Imagine an employer’s dilemma if the bulk of their employees are motivated by money and status and a new innovation emerges that causes their industry to suddenly change. Failing to adopt the technology could both affect the organisation’s revenues and profits (money), and their reputation (status). This can lead to two huge HR problems. First, without the technology the business relies on people, they can no longer afford to pay. Secondly, if the business hesitates in making a decision to change it may find it difficult to attract new employees who have the skills and knowledge needed to thrive. In my experience the individuals required by the business will be motivated by interest, and will not want to be part of a culture that is focused on money and status.

Revolutionary technology has done this many times; printing presses, refrigeration, and the sextant have all played a part in upsetting the status quo. Many of the inventors I have met appear to struggle with financial hardship and low status outside of very small, close-knit peer communities. So why do they do it? They love what they do / want to create products that make a difference.


Environment encompasses all the intangible reasons behind why we go to work. I remember a passionate debate in the technology department of one of my previous employers. The subject was should we play music in the building? Many people were at polar opposites, arguing the merits for a group playlist versus everyone wearing headphones and listening to their own tunes versus those who preferred working in silence. My thoughts were if everyone could inject just a small amount of this energy and passion into our work, we’d build amazing products. Given how diametrical opposed the views were, it was a lost cause. It did not matter who won the debate as at least half the department would be unhappy; I just hoped it was not the half I was responsible for.

I also remember a serious management conversation about cutting costs. There was a sizeable amount of money set aside for weekly treats for all staff. To an outsider, it looked like an expensive, and unnecessary indulgence that we could easy stop; however, it was very clear that within the company it was a well-loved token and there would be uproar if it came to an end. People even joked that we could halve their pay, but we weren’t to touch the treats!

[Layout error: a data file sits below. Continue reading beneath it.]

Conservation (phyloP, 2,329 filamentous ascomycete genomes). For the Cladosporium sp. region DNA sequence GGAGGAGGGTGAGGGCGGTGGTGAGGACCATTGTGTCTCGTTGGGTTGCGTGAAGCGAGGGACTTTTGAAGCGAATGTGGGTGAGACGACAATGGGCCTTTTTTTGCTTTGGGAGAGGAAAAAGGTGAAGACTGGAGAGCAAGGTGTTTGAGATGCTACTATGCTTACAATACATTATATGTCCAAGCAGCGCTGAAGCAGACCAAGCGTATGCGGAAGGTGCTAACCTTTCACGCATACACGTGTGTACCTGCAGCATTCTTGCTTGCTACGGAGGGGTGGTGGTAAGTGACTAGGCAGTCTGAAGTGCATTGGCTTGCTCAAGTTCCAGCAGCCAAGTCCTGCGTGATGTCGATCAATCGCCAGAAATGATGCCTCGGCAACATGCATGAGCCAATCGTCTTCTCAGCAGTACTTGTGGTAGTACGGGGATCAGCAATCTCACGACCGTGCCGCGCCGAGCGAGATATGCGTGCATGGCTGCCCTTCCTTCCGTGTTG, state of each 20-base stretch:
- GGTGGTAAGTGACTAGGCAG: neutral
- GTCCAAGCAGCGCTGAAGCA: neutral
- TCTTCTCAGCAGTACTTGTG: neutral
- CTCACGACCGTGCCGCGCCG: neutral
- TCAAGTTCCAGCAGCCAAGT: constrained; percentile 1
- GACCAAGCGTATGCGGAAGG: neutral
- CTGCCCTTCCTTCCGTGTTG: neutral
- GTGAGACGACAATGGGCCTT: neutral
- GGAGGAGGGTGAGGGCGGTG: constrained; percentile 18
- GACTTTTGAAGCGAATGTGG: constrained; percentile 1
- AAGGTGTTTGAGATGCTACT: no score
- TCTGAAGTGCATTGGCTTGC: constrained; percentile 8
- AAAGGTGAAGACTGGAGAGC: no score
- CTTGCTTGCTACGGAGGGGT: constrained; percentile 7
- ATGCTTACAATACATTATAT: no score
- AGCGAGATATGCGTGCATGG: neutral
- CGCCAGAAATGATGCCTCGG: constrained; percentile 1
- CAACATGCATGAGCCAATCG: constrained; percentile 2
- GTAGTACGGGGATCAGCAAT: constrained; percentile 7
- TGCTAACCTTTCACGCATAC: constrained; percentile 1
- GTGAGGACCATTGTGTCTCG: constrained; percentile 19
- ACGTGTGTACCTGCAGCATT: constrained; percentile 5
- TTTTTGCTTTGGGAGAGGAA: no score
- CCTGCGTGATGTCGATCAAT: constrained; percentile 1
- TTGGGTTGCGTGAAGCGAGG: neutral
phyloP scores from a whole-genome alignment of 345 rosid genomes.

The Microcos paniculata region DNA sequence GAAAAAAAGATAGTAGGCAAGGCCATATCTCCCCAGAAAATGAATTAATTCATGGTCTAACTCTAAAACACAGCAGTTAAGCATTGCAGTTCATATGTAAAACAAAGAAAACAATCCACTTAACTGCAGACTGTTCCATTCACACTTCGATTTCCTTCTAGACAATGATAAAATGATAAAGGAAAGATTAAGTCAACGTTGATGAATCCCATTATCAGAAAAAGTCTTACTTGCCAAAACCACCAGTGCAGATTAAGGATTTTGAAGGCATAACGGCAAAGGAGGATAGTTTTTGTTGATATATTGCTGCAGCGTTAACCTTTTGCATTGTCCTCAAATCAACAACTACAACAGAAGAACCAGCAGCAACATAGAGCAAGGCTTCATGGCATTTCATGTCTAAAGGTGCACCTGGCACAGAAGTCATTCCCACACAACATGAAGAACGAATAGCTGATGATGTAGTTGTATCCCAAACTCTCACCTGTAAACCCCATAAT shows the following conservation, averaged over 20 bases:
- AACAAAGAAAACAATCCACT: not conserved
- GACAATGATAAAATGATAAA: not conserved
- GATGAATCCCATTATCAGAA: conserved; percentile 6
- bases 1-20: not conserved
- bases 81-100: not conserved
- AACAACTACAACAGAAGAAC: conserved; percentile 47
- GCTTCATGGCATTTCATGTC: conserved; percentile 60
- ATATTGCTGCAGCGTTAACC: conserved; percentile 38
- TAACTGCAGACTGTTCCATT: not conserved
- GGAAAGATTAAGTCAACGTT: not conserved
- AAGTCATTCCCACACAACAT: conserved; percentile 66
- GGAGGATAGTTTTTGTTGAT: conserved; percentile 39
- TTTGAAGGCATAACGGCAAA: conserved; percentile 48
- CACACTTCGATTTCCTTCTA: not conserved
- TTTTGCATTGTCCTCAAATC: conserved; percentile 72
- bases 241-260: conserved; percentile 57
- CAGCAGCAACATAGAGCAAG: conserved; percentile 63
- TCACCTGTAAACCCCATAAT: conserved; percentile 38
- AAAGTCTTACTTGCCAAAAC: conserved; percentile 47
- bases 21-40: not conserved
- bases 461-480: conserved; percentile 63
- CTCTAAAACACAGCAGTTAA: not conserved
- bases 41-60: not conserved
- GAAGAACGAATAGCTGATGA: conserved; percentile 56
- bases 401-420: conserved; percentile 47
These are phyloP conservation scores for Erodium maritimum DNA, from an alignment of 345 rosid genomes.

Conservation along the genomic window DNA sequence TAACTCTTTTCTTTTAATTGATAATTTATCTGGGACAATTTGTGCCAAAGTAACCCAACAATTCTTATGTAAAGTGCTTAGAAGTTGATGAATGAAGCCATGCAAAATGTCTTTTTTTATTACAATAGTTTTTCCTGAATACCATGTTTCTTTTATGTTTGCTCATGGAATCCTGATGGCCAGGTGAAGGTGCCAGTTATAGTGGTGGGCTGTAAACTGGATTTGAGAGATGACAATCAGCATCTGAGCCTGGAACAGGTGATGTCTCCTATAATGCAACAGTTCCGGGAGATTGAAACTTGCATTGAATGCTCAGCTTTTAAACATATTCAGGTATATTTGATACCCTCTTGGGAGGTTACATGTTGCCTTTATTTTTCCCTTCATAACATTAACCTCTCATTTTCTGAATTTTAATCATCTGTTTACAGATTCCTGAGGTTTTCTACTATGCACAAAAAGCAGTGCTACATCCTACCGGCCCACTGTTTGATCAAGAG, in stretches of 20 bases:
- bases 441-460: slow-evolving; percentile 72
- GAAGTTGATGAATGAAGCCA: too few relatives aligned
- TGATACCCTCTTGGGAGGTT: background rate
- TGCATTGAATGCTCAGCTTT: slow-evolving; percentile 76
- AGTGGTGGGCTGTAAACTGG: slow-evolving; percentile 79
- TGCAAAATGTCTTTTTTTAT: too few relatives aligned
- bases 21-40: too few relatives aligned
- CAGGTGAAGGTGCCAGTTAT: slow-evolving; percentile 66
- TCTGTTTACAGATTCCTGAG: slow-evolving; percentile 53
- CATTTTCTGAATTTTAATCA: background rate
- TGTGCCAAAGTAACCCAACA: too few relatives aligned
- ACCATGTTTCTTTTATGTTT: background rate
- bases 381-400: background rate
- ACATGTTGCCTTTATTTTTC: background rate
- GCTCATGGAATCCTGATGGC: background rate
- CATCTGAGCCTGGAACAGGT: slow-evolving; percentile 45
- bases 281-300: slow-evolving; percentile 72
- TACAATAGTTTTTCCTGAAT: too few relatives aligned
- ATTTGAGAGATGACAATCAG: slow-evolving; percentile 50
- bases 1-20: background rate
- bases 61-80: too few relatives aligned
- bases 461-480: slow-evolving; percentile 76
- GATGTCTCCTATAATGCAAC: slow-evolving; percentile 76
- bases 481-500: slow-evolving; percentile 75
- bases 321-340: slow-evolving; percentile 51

Attracting and retaining a workforce that are exclusively motivated by only one of these factors is not healthy; it tends to result in too many like-minded people with similar beliefs and ideals.

For example, having sales motivated by money, management engaged through status, researchers and engineering driven by interesting work, and customer success enabled by the environment, will cause disagreements. However, you need to have vigorous debate on the important issues that the company faces and how to resolve them, as doing so will force you to decide what type of company you are. If you communicate this honestly, the likelihood is that you’ll attract a great workforce motivated by a variety of factors. Their combined experiences, knowledge and insight will improve your product or service, and the overall satisfaction of your customers and employees.

As a leader, being truthful about what currently motivates you will make all the difference when the alarm goes off at 7am and you ask yourself ‘why am I doing this?’. Understanding your motivations will help you become much more accepting of others, ultimately enabling you to lead a diverse and highly motivated team.

Joel Greensite is, among other things, a CTO and writing as a contributor for CTO Craft.

If you, or your CTO / technology lead would benefit from any of the services offered by the CTO Craft community, visit: www.ctocraft.com or contact us via email at: info@ctocraft.com